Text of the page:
Promos Face a ‘Push’ or ‘Pull’ Future
Through a special arrangement, presented here for discussion is a summary of a current article from the Hanifin Loyalty blog.
At the Retailer Roundtable in Portland, ME last month, Alex Rampell, CEO TrialPay, questioned how ‘offers’ should be driven and insisted the model has to change from "push" to "pull" to build sustainable economic models in the future.
Examples of ‘push’ offers are demonstrated by the full frontal approach of Groupon, LivingSocial and Amazon Daily Deals. Offers are also delivered in more ‘mysterious’ ways through card-linked offers from the likes of Cardlytics, Edo and Swipely. Add to this the favorite tool of search networks Google and Yahoo, stalker ads known as re-targeting, and you have the full picture.
TrialPay is an alternative e-commerce payment system in which a consumer gets an item for free from a participating merchant in exchange for buying or trying out another product or service from a TrialPay advertiser. Based on a CrunchBase profile, the company has raised about $55 million in investor funding.
As Mr. Rampell explained, his opinions are influenced by a growing acknowledgement that consumers are aware of the value of their personal data and won’t opt-in as easily for offers unless value is detected.
At the same event, Mark Bonchek, founder of ORBIT, a digital marketing consultancy, advocated for "purposeful data collection." Brands adopting this practice would more intelligently use data to predict "not just what I do like, but what I might like" as a means of organizing and executing promotional offers. The legacy language of "targeting customers," Mr. Bonchek argued, makes the average consumer feel threatened, as if they were a deer wandering the woods during hunting season. That’s not the feeling you want to impart to your customers each time they type in a Google search, or flip on a smartphone while walking the mall.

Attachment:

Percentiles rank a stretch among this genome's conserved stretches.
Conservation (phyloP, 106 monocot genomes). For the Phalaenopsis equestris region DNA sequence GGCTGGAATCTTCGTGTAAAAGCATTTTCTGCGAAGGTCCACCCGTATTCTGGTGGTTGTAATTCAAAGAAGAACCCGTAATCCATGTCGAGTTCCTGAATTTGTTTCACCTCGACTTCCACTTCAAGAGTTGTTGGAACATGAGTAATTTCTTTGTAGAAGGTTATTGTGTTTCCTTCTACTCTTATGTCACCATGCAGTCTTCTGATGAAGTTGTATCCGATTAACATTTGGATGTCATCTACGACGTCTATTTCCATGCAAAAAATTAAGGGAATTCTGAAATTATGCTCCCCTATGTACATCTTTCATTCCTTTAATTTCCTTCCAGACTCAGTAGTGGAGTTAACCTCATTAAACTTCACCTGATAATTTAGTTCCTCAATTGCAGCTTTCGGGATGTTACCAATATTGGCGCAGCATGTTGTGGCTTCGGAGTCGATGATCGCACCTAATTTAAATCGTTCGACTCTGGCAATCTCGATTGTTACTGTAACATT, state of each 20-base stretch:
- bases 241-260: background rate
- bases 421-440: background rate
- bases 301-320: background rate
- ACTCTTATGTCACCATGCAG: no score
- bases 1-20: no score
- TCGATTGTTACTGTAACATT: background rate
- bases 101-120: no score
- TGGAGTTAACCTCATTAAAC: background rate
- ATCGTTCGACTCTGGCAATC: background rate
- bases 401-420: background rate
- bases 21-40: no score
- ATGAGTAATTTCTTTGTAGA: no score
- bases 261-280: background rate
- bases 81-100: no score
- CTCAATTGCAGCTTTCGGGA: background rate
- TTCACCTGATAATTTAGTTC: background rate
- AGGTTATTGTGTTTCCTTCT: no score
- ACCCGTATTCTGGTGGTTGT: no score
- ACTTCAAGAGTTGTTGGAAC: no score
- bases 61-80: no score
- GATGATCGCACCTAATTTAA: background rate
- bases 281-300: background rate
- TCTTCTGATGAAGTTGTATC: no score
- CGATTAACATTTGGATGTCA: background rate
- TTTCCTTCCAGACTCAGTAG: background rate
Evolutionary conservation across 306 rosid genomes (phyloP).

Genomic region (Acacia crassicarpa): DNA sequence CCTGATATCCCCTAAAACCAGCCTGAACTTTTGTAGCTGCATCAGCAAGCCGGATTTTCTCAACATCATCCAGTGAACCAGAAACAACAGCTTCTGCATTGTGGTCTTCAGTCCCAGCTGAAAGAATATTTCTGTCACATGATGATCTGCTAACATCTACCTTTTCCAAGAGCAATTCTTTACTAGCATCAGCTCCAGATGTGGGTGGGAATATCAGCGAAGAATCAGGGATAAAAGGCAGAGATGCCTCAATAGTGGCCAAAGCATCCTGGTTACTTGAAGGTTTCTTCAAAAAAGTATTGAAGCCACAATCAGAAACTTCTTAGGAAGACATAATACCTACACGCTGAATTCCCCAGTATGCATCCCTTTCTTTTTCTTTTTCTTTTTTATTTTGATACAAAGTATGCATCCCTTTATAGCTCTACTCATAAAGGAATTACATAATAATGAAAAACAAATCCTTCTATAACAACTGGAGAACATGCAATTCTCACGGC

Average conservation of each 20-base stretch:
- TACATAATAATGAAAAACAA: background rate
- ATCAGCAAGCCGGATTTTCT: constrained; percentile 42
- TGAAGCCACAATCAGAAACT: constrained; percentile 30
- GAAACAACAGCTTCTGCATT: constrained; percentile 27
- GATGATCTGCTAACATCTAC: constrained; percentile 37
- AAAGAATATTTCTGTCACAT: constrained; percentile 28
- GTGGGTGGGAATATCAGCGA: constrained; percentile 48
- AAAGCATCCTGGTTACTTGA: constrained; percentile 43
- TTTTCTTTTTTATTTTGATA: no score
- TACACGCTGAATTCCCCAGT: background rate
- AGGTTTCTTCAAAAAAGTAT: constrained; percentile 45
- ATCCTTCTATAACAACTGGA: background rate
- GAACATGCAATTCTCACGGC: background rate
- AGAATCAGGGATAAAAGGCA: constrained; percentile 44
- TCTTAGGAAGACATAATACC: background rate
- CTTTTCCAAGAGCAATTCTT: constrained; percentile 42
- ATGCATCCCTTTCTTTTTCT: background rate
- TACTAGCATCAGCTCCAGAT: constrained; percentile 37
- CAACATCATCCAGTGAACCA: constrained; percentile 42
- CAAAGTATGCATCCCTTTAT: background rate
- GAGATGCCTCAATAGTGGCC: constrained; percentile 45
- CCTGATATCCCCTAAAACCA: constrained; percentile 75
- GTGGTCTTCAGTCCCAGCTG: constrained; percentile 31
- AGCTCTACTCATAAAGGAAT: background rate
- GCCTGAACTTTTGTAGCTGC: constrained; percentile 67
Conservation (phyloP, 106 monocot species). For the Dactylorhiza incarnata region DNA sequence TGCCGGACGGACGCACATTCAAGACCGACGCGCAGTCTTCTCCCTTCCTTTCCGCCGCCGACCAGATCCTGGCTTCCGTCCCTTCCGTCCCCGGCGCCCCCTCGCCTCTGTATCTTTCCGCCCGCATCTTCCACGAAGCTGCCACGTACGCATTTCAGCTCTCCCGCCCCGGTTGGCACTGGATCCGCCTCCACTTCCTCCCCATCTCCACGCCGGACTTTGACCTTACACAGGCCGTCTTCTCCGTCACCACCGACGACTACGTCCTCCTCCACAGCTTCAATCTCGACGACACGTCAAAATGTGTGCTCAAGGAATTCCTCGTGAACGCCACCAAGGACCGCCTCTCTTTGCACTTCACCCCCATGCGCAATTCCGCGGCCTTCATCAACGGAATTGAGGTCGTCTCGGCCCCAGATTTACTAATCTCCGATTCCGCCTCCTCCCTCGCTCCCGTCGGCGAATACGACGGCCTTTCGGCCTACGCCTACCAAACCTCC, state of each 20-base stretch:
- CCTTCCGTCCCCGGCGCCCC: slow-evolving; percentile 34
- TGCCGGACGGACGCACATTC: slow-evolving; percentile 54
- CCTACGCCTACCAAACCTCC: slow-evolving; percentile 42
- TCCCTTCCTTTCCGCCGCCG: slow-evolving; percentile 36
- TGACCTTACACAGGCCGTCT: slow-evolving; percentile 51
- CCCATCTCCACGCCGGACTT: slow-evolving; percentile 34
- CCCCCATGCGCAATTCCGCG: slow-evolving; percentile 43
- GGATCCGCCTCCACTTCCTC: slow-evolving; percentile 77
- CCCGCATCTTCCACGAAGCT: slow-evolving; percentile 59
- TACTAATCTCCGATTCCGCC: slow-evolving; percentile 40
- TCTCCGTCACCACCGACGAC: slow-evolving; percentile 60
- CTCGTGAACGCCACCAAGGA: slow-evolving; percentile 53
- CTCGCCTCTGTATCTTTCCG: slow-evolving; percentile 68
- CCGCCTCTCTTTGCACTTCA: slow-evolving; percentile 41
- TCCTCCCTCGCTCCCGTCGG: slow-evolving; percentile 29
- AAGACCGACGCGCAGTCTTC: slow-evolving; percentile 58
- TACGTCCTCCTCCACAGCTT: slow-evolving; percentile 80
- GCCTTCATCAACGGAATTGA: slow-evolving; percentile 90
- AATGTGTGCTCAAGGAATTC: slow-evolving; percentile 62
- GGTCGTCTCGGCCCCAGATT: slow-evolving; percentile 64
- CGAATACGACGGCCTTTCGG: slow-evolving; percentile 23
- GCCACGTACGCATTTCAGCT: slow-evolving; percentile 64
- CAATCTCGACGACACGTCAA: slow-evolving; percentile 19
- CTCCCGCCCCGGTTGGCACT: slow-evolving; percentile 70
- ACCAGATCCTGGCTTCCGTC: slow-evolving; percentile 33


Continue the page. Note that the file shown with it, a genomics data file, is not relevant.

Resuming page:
Mr. Bonchek also talked about how marketers can create a branded currency through the combination of coupons, gift cards and loyalty points to create a valuable asset for consumers. The concept of branded currency combines purchasing power and brand preference in a highly liquid and available means of transacting commerce, and is described more thoroughly in recent article in Harvard Business Review.
Creation of effective offer strategies in the future will leverage latent data to expose assumptions about current understanding. Offer creation will be grounded in predictive models and will acknowledge the personality as well as personal lifestyle of the consumer. The execution journey will reinforce each step of the personalized customer journey in real time, provide (near) instant feedback, and reinforce valuable behaviors for the brand.
- Reshaping The Offer Industry – Hanifin Loyalty
- The Coming Branded-Currency Revolution – Harvard Business Review
Will offers shift successfully from push to pull? Do you think the concept of creating “branded currency” through the combination of coupons, gift cards and loyalty points will take flight as described in Harvard Business Review?